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Friday, May 5, 2017

The tropicals are out for the season!

Last weekend when I came home from Florida for my NY visit I took out all the tropical potted plants. I have over 100 of them, but I was only home for 36 hours so I managed to do the whole job in an afternoon! It was a challenge but you got to do what you got to do! 

Here are some pics. 
I got this coconut palm as just a sprout in June 2009. That was one of the coldest Junes on record in NY, only 3 or 4 days were in the 80s for the whole month and most days brought a cold rain. But it didn't flinch through that and 8 years later it's STILL IN THE SAME POT! It has never given me trouble and it's probably the longest I've ever kept a potted palm. 

Last spring my bottle palm got a really bad case of sun bleaching on the fronds. So this year I have the whole canopy underneath my table umbrella. When I come back home in late June or July I'll bring it back into the sun. I don't think it can handle another year with dying fronds so I am being very careful.

The spear on my queen palm is collapsing. I never have much luck with those palms indoors, but we'll see if it can overcome its issues this summer. It's in plenty of shade for now. Ideally I would have taken it out in March had I been around at the time. They can handle cool weather better than indoor climates.

My young adondila looking good after its first winter indoors. 

My big adondila palm has overwintered indoors for 5 years now. It's pretty care free. I keep it by the kitchen skylight and give it water every week or so until spring. Surprisingly spider mites have not been an issue for my large palm. You can see it in the corner of this group shot...

The croton and hibiscus are in this shot. They look ready for summer. 

The plumerias never have any problems overwintering. They are truly just the best tropicals you can grow in NY, it's a shame they aren't locally available. In my new home in North Florida nurseries do carry plumerias from time to time which is nice to see. They are fantastic plants!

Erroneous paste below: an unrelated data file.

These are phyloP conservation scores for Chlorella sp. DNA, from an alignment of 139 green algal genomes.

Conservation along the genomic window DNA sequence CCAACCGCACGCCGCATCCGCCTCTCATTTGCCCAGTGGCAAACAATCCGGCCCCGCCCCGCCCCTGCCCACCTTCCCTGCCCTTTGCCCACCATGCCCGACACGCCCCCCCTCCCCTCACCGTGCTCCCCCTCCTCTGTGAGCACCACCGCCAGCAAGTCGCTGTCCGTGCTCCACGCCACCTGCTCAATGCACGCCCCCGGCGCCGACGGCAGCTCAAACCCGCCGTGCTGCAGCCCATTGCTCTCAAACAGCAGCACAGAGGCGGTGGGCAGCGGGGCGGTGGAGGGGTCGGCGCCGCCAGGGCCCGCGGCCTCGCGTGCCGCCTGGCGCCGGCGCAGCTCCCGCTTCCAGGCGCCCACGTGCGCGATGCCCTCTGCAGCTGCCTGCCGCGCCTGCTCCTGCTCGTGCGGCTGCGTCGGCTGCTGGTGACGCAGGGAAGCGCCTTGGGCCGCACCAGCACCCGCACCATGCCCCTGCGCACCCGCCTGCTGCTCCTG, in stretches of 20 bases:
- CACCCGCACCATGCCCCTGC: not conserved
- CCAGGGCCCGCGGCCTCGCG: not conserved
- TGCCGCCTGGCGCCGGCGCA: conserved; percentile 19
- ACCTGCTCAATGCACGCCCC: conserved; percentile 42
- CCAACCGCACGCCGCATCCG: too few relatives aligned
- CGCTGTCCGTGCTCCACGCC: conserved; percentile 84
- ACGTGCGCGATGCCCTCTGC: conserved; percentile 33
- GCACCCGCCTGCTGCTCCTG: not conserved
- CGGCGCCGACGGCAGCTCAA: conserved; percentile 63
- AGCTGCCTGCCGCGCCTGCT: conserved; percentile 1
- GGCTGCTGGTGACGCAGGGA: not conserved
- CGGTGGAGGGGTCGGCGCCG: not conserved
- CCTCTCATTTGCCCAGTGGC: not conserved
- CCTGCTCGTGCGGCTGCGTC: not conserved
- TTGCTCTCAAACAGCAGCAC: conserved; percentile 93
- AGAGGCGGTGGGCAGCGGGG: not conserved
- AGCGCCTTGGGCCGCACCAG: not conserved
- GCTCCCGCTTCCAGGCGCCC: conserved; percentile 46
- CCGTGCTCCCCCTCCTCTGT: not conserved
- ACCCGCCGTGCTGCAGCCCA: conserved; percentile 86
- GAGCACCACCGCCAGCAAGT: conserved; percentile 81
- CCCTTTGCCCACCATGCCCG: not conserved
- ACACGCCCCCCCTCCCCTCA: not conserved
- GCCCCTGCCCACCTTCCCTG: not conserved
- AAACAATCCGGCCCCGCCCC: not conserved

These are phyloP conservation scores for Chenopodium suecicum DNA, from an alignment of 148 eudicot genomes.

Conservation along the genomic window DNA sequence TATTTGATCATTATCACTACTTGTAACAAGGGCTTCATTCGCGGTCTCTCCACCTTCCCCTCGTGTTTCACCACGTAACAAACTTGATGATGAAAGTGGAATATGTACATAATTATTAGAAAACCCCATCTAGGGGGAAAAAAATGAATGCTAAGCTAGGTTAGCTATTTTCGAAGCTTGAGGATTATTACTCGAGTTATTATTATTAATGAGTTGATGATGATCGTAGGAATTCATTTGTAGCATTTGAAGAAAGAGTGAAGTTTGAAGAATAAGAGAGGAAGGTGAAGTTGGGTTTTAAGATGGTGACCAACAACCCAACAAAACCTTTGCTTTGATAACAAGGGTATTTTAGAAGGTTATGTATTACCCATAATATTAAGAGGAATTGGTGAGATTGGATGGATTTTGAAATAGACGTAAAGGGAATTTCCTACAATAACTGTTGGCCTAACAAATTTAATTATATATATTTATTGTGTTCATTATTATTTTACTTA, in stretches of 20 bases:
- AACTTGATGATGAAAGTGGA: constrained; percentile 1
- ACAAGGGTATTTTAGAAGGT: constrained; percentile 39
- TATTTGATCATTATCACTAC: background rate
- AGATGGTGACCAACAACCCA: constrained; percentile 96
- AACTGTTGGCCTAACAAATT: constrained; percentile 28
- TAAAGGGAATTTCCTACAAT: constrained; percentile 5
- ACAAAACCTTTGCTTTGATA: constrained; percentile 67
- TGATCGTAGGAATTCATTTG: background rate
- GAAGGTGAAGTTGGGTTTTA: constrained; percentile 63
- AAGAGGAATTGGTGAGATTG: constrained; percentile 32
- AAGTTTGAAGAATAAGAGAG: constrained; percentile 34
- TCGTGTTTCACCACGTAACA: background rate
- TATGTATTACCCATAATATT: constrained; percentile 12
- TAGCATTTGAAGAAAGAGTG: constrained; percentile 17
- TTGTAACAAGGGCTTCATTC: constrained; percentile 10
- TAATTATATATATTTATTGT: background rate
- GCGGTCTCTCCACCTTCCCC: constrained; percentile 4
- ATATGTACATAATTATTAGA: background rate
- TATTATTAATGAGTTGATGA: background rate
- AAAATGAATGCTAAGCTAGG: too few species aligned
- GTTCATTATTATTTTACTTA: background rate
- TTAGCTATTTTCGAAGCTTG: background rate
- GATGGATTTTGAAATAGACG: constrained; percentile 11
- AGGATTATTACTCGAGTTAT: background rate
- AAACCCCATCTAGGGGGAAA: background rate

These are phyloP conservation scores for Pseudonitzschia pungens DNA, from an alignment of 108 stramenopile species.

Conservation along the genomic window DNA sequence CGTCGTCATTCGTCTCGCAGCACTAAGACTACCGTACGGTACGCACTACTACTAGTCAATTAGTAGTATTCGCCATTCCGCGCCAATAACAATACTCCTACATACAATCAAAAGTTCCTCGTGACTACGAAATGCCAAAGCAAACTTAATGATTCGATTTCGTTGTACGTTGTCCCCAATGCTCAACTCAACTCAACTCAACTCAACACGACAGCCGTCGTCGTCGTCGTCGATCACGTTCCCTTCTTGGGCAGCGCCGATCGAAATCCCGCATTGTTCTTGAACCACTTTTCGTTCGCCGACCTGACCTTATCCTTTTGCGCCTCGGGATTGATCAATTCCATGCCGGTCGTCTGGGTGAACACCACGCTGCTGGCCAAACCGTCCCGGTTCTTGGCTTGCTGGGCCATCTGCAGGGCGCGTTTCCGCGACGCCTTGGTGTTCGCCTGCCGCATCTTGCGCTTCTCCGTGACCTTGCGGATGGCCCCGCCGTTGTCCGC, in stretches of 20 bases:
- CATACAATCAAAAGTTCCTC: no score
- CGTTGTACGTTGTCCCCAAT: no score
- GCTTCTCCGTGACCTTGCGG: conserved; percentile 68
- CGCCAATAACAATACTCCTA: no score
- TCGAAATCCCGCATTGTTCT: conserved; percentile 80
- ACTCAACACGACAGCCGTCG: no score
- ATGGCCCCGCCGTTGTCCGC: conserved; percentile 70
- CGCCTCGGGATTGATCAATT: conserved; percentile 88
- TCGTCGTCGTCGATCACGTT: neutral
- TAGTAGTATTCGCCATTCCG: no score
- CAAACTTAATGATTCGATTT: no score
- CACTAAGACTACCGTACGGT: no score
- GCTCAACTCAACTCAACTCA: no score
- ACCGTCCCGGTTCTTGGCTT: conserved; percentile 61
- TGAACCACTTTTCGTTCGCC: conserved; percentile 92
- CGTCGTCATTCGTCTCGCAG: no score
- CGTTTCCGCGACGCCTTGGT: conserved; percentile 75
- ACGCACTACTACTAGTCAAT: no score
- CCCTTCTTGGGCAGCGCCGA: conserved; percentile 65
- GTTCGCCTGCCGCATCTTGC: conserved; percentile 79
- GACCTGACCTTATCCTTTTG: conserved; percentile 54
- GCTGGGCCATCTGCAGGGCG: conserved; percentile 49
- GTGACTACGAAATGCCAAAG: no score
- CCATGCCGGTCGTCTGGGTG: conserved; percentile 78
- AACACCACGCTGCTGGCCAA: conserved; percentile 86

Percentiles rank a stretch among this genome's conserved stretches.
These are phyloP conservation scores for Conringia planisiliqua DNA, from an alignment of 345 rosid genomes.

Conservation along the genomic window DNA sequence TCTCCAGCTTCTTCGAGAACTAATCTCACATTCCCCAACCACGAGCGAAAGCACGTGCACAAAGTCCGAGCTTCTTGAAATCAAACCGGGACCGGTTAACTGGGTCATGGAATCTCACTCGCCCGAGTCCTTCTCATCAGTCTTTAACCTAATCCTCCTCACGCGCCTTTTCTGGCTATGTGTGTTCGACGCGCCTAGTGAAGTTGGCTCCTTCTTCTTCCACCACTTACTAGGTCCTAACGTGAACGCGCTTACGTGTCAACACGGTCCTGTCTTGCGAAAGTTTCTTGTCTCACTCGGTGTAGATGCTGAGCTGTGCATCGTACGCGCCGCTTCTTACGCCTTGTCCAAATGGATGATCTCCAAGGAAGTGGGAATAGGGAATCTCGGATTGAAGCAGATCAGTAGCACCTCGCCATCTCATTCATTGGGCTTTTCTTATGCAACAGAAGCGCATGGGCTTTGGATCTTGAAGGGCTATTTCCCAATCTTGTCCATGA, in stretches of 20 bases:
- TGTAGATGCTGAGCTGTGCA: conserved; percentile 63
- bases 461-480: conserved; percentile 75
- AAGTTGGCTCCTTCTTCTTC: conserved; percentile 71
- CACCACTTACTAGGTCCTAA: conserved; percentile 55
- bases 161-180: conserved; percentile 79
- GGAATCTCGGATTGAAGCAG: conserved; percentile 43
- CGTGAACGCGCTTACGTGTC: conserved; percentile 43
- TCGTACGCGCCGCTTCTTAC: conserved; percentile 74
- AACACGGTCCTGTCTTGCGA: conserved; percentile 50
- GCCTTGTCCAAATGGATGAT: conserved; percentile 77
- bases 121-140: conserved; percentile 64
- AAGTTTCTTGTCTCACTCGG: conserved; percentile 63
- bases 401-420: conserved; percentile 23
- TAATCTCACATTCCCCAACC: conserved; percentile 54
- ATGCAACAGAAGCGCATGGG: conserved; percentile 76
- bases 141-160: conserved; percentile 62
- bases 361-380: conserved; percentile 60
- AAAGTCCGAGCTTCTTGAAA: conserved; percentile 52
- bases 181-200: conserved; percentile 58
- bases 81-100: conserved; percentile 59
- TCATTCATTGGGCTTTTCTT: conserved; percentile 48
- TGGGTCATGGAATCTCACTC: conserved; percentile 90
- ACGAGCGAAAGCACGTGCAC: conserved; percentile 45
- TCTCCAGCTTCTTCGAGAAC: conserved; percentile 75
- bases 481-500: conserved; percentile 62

My large one still has christmas lights on it from the holidays. It's 15 feet tall. Don't ask me how I get it outside every year. It's all a blur! (but I have lots of scratches as proof that it happened)

Unlike my plumerias in Florida, my NY plumerias have  TON of inflorescences ready to flower. I am excited to see these in a few weeks.

Here's a fun plant to grow as cuttings - Monsteras. Some people call them swiss cheese plants because of the holes in their leaves. The mother plant was getting too big so I cut it back hard and put the cuttings into buckets filled with water. No issues at all over the winter and tons of healthy roots. 

The year I abandon my Ensete was the best year it had being overwintered! This is the second winter it has spent in my garage and it's off to a great start. This is another one I'm looking forward to seeing in a few months!

Another "garage survivor", my cordyline australis. Ever grow those little "spike plants" in your flower containers? This is what happens if you let it grow. Mine was just a little "spike" 4 years ago but it has grown so so vigorously. I truly am amazed at it's growth rate. It's long, needle leaves definitely make it a focal point anywhere where there is bold, broad foliage involved.

I planted some cannas here. Stay tuned!

My spotted farfugium is looking good after a winter in the garage. It's a little messy after its blooming but when I have more time during a future visit, I'll clean it up!

This shot will be covered by bananas if all goes well! 

But in the meantime the cherry tree is nice. More importantly, it looks like the spanish moss survived the winter. Hopefully it can survive the nesting season with the birds!

Thanks for looking!

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